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“Next Stop, Greenwich Village” (1976): Movie Quote of the Day

“Next Stop, Greenwich Village” (1976): Movie Quote of the Day


Almost completely shot on location in Greenwich Village, Next Stop, Greenwich Village, Paul Mazursky’s autobiographical film is one of the most overlooked American movies of the 1970s. Having arrived in the Village in 1983, just a few years after the film was shot, this beautifully written coming-of-age comedy brought back a cascade of memories,and effectively captured the urgency I felt about escaping from New Jersey and getting to Manhattan in a very personal way. Toward this end, the film is greatly aided by its use of a veritable picture book of locations, a few of which are still there (the Village Cigar Store, Julius’ Bar).

Next Stop, Greenwich Village features the career highlight of Lenny Baker, who stars as Larry Lapinsky, the young actor who leaves Brooklyn to seek success “in the city.”  Judging by his work here, Baker was in the league of Al Pacino and Robert DeNiro, but died quite young.  Next Stop, Greenwich Village has warmth, richness, and tremendous charm.  In addition to Baker, the cast is filled with pitch-perfect performances by talented star-to-bes like Ellen Greene, Jeff Goldblum, and  Christopher Walken, as well as veteran character actors like Lou Jacobi, Lois Smith, Rashel Novikoff and —most memorably—the great Shelley Winters, who plays Faye Lapinsky, the prototypical Jewish mother.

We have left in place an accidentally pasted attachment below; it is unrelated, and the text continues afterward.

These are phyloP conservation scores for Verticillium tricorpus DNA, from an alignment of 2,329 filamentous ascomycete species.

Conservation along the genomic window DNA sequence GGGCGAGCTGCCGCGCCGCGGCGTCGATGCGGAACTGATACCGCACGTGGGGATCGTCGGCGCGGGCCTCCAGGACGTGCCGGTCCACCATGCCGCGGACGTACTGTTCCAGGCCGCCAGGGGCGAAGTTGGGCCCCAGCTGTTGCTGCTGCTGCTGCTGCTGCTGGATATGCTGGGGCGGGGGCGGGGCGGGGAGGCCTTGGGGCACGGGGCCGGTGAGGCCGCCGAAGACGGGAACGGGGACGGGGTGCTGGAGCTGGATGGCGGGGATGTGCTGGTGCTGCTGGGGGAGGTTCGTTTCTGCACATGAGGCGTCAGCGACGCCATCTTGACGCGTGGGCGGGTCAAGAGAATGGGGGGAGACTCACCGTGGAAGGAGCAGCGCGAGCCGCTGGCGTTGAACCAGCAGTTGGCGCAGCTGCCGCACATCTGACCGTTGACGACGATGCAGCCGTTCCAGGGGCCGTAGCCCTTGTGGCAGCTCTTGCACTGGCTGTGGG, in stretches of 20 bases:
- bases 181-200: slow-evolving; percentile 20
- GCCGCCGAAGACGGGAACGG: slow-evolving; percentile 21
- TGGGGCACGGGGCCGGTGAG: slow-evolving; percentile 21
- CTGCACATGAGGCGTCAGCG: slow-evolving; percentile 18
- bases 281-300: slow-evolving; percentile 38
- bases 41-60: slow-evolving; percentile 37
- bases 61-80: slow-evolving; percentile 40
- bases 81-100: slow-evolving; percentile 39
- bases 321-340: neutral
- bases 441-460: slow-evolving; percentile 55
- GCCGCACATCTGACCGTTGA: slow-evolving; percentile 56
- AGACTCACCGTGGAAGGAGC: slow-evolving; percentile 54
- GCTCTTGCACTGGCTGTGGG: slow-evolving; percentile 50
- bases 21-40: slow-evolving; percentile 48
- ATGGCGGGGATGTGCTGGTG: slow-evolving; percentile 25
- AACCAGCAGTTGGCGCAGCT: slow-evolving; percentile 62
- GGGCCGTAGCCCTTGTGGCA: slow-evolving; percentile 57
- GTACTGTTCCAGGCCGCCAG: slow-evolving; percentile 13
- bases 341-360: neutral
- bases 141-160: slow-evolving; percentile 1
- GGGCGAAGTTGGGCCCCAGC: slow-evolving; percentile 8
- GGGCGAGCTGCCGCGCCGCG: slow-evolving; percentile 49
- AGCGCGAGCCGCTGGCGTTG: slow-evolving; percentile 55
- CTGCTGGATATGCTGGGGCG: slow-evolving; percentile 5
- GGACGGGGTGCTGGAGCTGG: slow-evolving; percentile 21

Certainly one of Winters’ finest performances

In a series of great scenes, Winters shows why Hollywood regarded her as the go-to gal for high-strung harpies for fifty years. In one of her very best moments, Winters crashes her son’s apartment only to find a party in full swing.  Flamboyant African American homosexual “Bernstein,”  played by another great character actor, Antonio Fargas, pulls Shelley to the dance floor for a fast jitterbug.  In a sequence both funny and touching (typical of this film), Winters brilliantly reveals that underneath Faye Lapinsky’s rigid exterior is a closet bohemian.  This exchange is typical of the film’s snappy dialogue:

Faye Lapinsky: Who are you?
Bernstein: I’m Bernstein.
Faye Lapinsky: [surprised by his name due to his being black] You’re Jewish?
Bernstein: No, darling; I’m gay.
Faye Lapinsky: I don’t care how you feel; you’re a great dancer!


You may also enjoy:

Movie Quote of the Day: Cinematographer Jack Cardiff on Marilyn Monroe

My Favorite Photo of Myself: In Front of the Village Cigar Store, 1984

A Letter from Film Scholar Leonard Maltin about his Fanzine Film Fan Monthly